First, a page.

By Michael E. Miller
By Allie Conti
By David Villano
By Jose D. Duran
By Michael E. Miller
By Allie Conti
By Kyle Swenson
By Luther Campbell
Rundle has another term for the disgraced politician: She calls him the union's “moneyman.” No matter what criticism Rivera levels against Rundle, the origins of his feud are clear, she says: “It's a smoke screen. It all goes back to Kaplan.” The irony that Rivera now criticizes her public-corruption record is not lost on her.
Rivera, a sergeant with the Miami-Dade Police Department, is a political fighter. He has launched his union into pitched battles in Hialeah, where Mayor Raul Martinez won re-election despite PBA opposition, and in South Miami, where police support was crucial to electing Mayor Julio Robaina. Rivera's constant attacks also helped oust former county Department of Corrections head Donald Manning.
His tactics are bruising, his offensives constant. He lambastes those he deems foes in the monthly PBA newspaper the Heat. And this year his favorite target has been Rundle. “Kathy Fernandez Rundle touts her “war' on public corruption though it is nonexistent,” read one recent headline. While Janet Reno's relationship with the PBA was rocky at times, she never faced the kind of organized resistance Rundle is experiencing.
“Our officers are out there risking their lives daily, making more arrests each year. They're doing their part fighting crime,” Rivera fumes. “And every year the State Attorney's Office has been dropping more and more cases. And public corruption is a joke. If public officials are stealing millions and millions of dollars each year, it hurts our ability to collectively bargain. It's very insulting to us.”
In fact over the past twelve months Rundle's office has maintained a relatively constant “no action” rate. From September 1999 to August 2000, the State Attorney's Office either dismissed or withdrew charges in 12,701 felony cases out of 39,874, about 30 percent, a figure that's remained stable over the past ten years. (The greatest factor contributing to that is the failure of witnesses and victims to appear in court, a phenomenon Rundle believes may be more pronounced here because of the number of tourists and illegal immigrants in Miami-Dade.) By comparison Broward, the next busiest State Attorney's Office in the state, had a nineteen percent no-action rate in 1999, the only year numbers were available. That office, though, handles far fewer felony cases, 22,245 last year.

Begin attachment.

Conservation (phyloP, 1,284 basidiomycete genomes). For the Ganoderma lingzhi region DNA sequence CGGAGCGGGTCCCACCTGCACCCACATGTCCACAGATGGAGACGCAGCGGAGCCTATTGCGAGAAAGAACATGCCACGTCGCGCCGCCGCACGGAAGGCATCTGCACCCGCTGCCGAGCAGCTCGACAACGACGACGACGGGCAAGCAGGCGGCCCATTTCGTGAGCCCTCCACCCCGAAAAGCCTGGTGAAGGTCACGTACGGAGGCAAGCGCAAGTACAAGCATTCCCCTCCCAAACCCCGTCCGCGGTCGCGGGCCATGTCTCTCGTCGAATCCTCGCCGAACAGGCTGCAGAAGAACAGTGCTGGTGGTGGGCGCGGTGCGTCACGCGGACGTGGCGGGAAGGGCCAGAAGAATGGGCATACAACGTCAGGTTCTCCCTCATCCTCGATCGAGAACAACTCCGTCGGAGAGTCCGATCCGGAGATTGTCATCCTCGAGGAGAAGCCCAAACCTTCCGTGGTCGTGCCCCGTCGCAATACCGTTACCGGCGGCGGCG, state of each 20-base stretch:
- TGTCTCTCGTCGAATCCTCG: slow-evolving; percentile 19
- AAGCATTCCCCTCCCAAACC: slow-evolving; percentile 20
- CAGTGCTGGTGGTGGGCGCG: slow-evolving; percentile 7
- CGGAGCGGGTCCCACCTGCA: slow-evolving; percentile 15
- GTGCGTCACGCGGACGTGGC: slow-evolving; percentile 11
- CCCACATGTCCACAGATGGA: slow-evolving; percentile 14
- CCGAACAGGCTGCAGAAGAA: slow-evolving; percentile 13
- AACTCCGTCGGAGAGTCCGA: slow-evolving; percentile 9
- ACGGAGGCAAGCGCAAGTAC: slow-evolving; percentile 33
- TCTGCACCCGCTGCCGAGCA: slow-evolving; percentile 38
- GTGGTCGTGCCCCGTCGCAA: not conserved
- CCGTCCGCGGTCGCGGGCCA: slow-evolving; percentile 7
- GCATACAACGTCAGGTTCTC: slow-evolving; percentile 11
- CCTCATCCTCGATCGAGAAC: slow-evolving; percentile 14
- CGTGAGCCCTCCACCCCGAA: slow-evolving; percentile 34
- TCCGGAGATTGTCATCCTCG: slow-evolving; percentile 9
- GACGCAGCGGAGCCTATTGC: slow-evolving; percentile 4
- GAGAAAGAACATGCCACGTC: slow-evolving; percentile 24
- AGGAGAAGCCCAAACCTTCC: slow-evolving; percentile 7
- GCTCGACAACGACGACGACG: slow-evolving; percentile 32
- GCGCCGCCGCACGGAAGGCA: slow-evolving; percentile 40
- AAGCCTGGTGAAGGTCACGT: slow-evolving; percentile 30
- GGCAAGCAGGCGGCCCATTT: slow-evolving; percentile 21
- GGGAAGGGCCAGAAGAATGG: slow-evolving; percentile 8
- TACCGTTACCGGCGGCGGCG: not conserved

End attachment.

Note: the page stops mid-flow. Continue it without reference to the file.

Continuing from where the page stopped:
As summer rolled around there was no higher priority for Rivera than unseating Rundle. “We were looking [for an opponent], no ifs, ands, or buts,” Rivera recalls. He approached a few people but couldn't get a taker. Then he read a story in the Fort Lauderdale Sun-Sentinel about a veteran prosecutor being reprimanded by the Florida Supreme Court for slugging a defense attorney. This past October Milian punched Ty Terrel in the face after disagreements over jury selection in a criminal case. Milian says Terrel elbowed him in an elevator first. A juror saw the fracas, prompting the judge to declare a mistrial. “I probably crossed the line,” Milian allows, “but I don't make apologies for the fact that I'm a fighter. I fight for the victims of these crimes.”
That kind of talk excited Rivera. “I saw passion,” he recalls. “I saw a guy who cared more about victims' rights than a criminal's freedom. All the stuff we've been lacking around here for years. So I contacted a friend and said, “You know what we need? We need someone like that Broward prosecutor to run for State Attorney down here.'” His friend, whom Rivera declines to identify, called back a few days later and told him: “You've got your guy.”
“It's true if he hadn't had that brawl, we wouldn't have heard about him,” Rivera muses. “The fact that he hit a defense attorney -- do we condone it? No. But why did he do it? He cared about his job. And that's what we need around here.”
Rivera has gone to great lengths to portray Rundle as soft on crime. In Milian he found what he considers her polar opposite. Rundle, a Democrat, is less overtly hawkish. Milian, a Republican, is a proud member of the National Rifle Association. “I'm pro-gun to the end,” he told the Broward-Palm Beach New Times last year.
The 39-year-old military man is happy to cast himself as the anti-Rundle. While she touts her legislative record, her budget accomplishments, and her management skills, Milian responds simply: “I think the public is ready to elect a prosecutor, not an administrator or a politician.”
His supporters hope his background will play well on Calle Ocho. His father, Emilio Milian, is a well-known Cuban-exile journalist who lost both legs in a Miami car bombing in 1976, after repeatedly denouncing violence during his radio shows. (Emilio Milian has been the subject of two New Times cover stories: “The End of the Silent Years,” February 1, 1989; and “Breach of Faith,”November 16, 1995.)
Such brutality framed the candidate's emerging world view. “We were in police protective custody for two years, and perhaps that's one of the reasons I feel very close to law enforcement,” Milian says. Following high school he joined the army and then studied at Miami-Dade Community College and Florida International University, after which he went to law school at Florida State University. As a second lieutenant in the army reserves, he saw combat in Panama and the Gulf War. He's been a prosecutor with the Broward State Attorney's Office since 1988 and boasts an 80 percent conviction rate in 300 jury trials.